Demoting Higher‐Order Vagueness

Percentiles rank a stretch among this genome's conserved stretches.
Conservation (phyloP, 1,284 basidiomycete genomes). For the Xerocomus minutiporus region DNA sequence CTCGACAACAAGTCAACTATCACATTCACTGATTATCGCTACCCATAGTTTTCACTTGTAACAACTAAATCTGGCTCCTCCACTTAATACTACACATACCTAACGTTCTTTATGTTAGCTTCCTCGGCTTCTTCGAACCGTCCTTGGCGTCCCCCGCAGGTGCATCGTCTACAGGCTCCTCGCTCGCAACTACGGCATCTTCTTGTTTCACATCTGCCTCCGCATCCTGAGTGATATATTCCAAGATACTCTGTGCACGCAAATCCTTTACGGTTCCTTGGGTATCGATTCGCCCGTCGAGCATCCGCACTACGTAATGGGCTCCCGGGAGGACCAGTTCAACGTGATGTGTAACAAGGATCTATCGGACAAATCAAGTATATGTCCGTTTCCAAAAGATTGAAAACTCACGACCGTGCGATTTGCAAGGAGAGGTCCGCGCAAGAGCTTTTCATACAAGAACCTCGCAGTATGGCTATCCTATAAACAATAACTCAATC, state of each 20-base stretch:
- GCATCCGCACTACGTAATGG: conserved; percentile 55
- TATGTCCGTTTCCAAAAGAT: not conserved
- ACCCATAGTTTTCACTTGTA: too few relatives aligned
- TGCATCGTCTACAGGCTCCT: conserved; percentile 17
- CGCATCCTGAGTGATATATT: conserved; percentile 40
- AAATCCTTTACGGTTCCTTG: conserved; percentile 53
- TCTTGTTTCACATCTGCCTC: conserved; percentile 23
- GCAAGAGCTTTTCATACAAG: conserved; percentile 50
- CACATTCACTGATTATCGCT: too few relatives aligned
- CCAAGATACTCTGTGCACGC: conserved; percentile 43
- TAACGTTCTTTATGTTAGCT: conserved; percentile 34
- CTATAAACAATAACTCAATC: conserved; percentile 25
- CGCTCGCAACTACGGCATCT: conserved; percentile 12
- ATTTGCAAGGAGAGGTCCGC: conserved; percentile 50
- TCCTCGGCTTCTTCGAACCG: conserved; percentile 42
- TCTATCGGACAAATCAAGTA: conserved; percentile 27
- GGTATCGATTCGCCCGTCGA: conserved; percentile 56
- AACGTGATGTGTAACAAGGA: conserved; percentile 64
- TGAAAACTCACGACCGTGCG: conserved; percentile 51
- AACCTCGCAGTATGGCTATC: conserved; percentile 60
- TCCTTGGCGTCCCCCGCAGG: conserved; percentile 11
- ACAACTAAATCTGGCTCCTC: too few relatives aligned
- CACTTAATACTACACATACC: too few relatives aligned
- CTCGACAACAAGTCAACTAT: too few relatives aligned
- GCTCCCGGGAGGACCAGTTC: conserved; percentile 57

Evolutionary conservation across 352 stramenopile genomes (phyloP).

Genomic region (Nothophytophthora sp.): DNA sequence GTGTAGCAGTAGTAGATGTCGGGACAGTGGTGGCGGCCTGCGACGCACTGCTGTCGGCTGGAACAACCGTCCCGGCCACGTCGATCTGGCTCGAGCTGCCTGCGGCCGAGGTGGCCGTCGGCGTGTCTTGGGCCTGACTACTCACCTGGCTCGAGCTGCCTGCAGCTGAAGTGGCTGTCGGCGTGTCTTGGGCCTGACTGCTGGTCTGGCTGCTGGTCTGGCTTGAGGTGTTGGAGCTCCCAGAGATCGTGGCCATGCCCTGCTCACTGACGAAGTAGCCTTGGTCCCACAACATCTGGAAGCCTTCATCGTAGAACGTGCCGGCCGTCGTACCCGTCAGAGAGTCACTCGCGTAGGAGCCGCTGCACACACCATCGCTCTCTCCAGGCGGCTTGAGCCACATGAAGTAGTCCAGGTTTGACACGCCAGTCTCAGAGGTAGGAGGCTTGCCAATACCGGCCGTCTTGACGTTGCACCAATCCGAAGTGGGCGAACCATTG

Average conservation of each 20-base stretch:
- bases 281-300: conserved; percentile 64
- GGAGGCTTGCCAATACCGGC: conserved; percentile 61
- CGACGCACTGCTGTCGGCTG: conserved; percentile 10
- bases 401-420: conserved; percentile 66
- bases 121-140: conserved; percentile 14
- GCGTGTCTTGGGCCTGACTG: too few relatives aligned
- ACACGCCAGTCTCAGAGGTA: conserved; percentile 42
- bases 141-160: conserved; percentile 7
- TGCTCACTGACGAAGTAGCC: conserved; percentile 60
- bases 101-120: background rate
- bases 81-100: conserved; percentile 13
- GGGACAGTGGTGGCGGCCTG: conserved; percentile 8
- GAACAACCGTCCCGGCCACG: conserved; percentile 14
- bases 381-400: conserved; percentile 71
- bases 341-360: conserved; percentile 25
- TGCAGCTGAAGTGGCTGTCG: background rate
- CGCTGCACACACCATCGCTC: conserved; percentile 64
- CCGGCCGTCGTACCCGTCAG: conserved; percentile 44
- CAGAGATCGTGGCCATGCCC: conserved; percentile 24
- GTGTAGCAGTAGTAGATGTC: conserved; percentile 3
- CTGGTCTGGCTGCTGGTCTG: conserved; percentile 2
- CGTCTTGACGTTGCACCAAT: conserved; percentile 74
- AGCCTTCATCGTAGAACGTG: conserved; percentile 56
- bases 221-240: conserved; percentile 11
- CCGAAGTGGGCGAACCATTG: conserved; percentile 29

Higher-order vagueness is widely thought to be a feature of vague predicates that any adequate theory of vagueness must accommodate. It takes a variety of forms. Perhaps the most familiar is the supposed existence, or at least possibility, of higher-order borderline cases: borderline borderline cases, borderline borderline borderline cases, and so forth. A second form of higher-order vagueness, what this chapter calls ‘prescriptive’ higher-order vagueness, is thought to characterize complex predicates constructed from vague predicates by attaching operators having to do with the predicates' proper application. For example, the predicates ‘mandates application of old’ and ‘can competently be called old’ are prescriptively higher-order vague. Higher-order vagueness appears in other guises as well, but these two have been of particular interest to philosophers and are the target here. This chapter exposes some misconceptions about them, and shows that higher-order vagueness is less prevalent and less important theoretically than is usually supposed.
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